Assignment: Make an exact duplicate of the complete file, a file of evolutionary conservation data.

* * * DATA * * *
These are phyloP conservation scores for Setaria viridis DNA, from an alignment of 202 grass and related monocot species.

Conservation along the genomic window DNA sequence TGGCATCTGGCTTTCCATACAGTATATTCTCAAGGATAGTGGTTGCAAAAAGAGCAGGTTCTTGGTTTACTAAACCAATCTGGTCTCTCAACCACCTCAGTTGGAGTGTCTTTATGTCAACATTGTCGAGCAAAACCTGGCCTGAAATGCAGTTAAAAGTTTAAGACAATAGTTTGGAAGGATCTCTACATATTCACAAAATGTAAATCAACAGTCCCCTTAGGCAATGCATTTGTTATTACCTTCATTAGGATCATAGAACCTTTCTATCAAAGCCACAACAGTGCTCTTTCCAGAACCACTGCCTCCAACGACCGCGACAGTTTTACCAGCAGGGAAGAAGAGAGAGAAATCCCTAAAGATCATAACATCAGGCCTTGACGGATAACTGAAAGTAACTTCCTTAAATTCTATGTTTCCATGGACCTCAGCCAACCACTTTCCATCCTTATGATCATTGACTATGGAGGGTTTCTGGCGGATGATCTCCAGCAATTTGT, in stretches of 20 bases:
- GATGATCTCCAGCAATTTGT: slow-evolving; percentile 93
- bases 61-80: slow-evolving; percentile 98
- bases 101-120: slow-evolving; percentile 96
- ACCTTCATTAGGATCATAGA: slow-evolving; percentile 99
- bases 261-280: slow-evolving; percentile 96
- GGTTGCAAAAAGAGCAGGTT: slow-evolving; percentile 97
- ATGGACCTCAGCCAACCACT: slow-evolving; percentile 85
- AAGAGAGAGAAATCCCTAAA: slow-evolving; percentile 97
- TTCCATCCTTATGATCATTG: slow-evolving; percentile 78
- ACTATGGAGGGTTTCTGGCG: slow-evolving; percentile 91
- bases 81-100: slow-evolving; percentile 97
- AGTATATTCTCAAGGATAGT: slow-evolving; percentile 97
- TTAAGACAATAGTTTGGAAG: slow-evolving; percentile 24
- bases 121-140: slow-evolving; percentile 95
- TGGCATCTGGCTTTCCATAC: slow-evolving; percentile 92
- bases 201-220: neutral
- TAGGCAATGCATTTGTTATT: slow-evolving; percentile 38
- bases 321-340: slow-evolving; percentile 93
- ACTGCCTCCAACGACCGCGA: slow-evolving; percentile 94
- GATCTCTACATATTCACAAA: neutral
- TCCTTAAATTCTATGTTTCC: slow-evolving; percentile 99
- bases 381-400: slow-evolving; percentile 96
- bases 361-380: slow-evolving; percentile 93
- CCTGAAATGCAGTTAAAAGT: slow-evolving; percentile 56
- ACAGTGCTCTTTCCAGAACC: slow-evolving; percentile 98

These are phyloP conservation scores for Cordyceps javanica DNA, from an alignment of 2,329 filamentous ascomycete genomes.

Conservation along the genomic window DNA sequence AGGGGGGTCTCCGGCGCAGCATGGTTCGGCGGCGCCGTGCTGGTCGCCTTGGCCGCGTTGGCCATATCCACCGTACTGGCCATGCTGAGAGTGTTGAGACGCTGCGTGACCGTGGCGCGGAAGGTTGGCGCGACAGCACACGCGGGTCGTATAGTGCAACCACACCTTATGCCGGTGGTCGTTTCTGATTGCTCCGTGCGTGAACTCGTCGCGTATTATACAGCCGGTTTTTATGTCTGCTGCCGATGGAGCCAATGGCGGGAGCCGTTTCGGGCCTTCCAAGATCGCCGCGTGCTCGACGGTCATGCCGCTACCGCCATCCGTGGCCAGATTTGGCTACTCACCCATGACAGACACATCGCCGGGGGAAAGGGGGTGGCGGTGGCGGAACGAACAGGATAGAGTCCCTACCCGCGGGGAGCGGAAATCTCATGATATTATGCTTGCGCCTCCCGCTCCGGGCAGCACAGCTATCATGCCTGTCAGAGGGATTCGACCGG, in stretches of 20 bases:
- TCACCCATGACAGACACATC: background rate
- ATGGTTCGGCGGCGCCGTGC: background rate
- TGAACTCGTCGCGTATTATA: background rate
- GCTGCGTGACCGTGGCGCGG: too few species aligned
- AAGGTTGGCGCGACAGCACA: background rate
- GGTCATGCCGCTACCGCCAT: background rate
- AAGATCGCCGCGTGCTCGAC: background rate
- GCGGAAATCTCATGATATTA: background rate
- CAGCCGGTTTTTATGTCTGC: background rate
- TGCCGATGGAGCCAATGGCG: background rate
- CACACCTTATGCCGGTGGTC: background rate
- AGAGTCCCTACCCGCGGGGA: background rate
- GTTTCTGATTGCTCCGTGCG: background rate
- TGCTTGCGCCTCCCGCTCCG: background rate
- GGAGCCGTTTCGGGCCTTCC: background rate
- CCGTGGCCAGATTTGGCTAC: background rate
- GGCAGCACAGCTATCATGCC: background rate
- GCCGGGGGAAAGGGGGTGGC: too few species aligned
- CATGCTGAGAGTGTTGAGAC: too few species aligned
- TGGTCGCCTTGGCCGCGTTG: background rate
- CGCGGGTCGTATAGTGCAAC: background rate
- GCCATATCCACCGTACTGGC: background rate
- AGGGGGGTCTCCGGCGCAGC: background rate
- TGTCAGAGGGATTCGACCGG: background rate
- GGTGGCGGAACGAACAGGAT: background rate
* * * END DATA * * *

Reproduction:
These are phyloP conservation scores for Setaria viridis DNA, from an alignment of 202 grass and related monocot species.

Conservation along the genomic window DNA sequence TGGCATCTGGCTTTCCATACAGTATATTCTCAAGGATAGTGGTTGCAAAAAGAGCAGGTTCTTGGTTTACTAAACCAATCTGGTCTCTCAACCACCTCAGTTGGAGTGTCTTTATGTCAACATTGTCGAGCAAAACCTGGCCTGAAATGCAGTTAAAAGTTTAAGACAATAGTTTGGAAGGATCTCTACATATTCACAAAATGTAAATCAACAGTCCCCTTAGGCAATGCATTTGTTATTACCTTCATTAGGATCATAGAACCTTTCTATCAAAGCCACAACAGTGCTCTTTCCAGAACCACTGCCTCCAACGACCGCGACAGTTTTACCAGCAGGGAAGAAGAGAGAGAAATCCCTAAAGATCATAACATCAGGCCTTGACGGATAACTGAAAGTAACTTCCTTAAATTCTATGTTTCCATGGACCTCAGCCAACCACTTTCCATCCTTATGATCATTGACTATGGAGGGTTTCTGGCGGATGATCTCCAGCAATTTGT, in stretches of 20 bases:
- GATGATCTCCAGCAATTTGT: slow-evolving; percentile 93
- bases 61-80: slow-evolving; percentile 98
- bases 101-120: slow-evolving; percentile 96
- ACCTTCATTAGGATCATAGA: slow-evolving; percentile 99
- bases 261-280: slow-evolving; percentile 96
- GGTTGCAAAAAGAGCAGGTT: slow-evolving; percentile 97
- ATGGACCTCAGCCAACCACT: slow-evolving; percentile 85
- AAGAGAGAGAAATCCCTAAA: slow-evolving; percentile 97
- TTCCATCCTTATGATCATTG: slow-evolving; percentile 78
- ACTATGGAGGGTTTCTGGCG: slow-evolving; percentile 91
- bases 81-100: slow-evolving; percentile 97
- AGTATATTCTCAAGGATAGT: slow-evolving; percentile 97
- TTAAGACAATAGTTTGGAAG: slow-evolving; percentile 24
- bases 121-140: slow-evolving; percentile 95
- TGGCATCTGGCTTTCCATAC: slow-evolving; percentile 92
- bases 201-220: neutral
- TAGGCAATGCATTTGTTATT: slow-evolving; percentile 38
- bases 321-340: slow-evolving; percentile 93
- ACTGCCTCCAACGACCGCGA: slow-evolving; percentile 94
- GATCTCTACATATTCACAAA: neutral
- TCCTTAAATTCTATGTTTCC: slow-evolving; percentile 99
- bases 381-400: slow-evolving; percentile 96
- bases 361-380: slow-evolving; percentile 93
- CCTGAAATGCAGTTAAAAGT: slow-evolving; percentile 56
- ACAGTGCTCTTTCCAGAACC: slow-evolving; percentile 98

These are phyloP conservation scores for Cordyceps javanica DNA, from an alignment of 2,329 filamentous ascomycete genomes.

Conservation along the genomic window DNA sequence AGGGGGGTCTCCGGCGCAGCATGGTTCGGCGGCGCCGTGCTGGTCGCCTTGGCCGCGTTGGCCATATCCACCGTACTGGCCATGCTGAGAGTGTTGAGACGCTGCGTGACCGTGGCGCGGAAGGTTGGCGCGACAGCACACGCGGGTCGTATAGTGCAACCACACCTTATGCCGGTGGTCGTTTCTGATTGCTCCGTGCGTGAACTCGTCGCGTATTATACAGCCGGTTTTTATGTCTGCTGCCGATGGAGCCAATGGCGGGAGCCGTTTCGGGCCTTCCAAGATCGCCGCGTGCTCGACGGTCATGCCGCTACCGCCATCCGTGGCCAGATTTGGCTACTCACCCATGACAGACACATCGCCGGGGGAAAGGGGGTGGCGGTGGCGGAACGAACAGGATAGAGTCCCTACCCGCGGGGAGCGGAAATCTCATGATATTATGCTTGCGCCTCCCGCTCCGGGCAGCACAGCTATCATGCCTGTCAGAGGGATTCGACCGG, in stretches of 20 bases:
- TCACCCATGACAGACACATC: background rate
- ATGGTTCGGCGGCGCCGTGC: background rate
- TGAACTCGTCGCGTATTATA: background rate
- GCTGCGTGACCGTGGCGCGG: too few species aligned
- AAGGTTGGCGCGACAGCACA: background rate
- GGTCATGCCGCTACCGCCAT: background rate
- AAGATCGCCGCGTGCTCGAC: background rate
- GCGGAAATCTCATGATATTA: background rate
- CAGCCGGTTTTTATGTCTGC: background rate
- TGCCGATGGAGCCAATGGCG: background rate
- CACACCTTATGCCGGTGGTC: background rate
- AGAGTCCCTACCCGCGGGGA: background rate
- GTTTCTGATTGCTCCGTGCG: background rate
- TGCTTGCGCCTCCCGCTCCG: background rate
- GGAGCCGTTTCGGGCCTTCC: background rate
- CCGTGGCCAGATTTGGCTAC: background rate
- GGCAGCACAGCTATCATGCC: background rate
- GCCGGGGGAAAGGGGGTGGC: too few species aligned
- CATGCTGAGAGTGTTGAGAC: too few species aligned
- TGGTCGCCTTGGCCGCGTTG: background rate
- CGCGGGTCGTATAGTGCAAC: background rate
- GCCATATCCACCGTACTGGC: background rate
- AGGGGGGTCTCCGGCGCAGC: background rate
- TGTCAGAGGGATTCGACCGG: background rate
- GGTGGCGGAACGAACAGGAT: background rate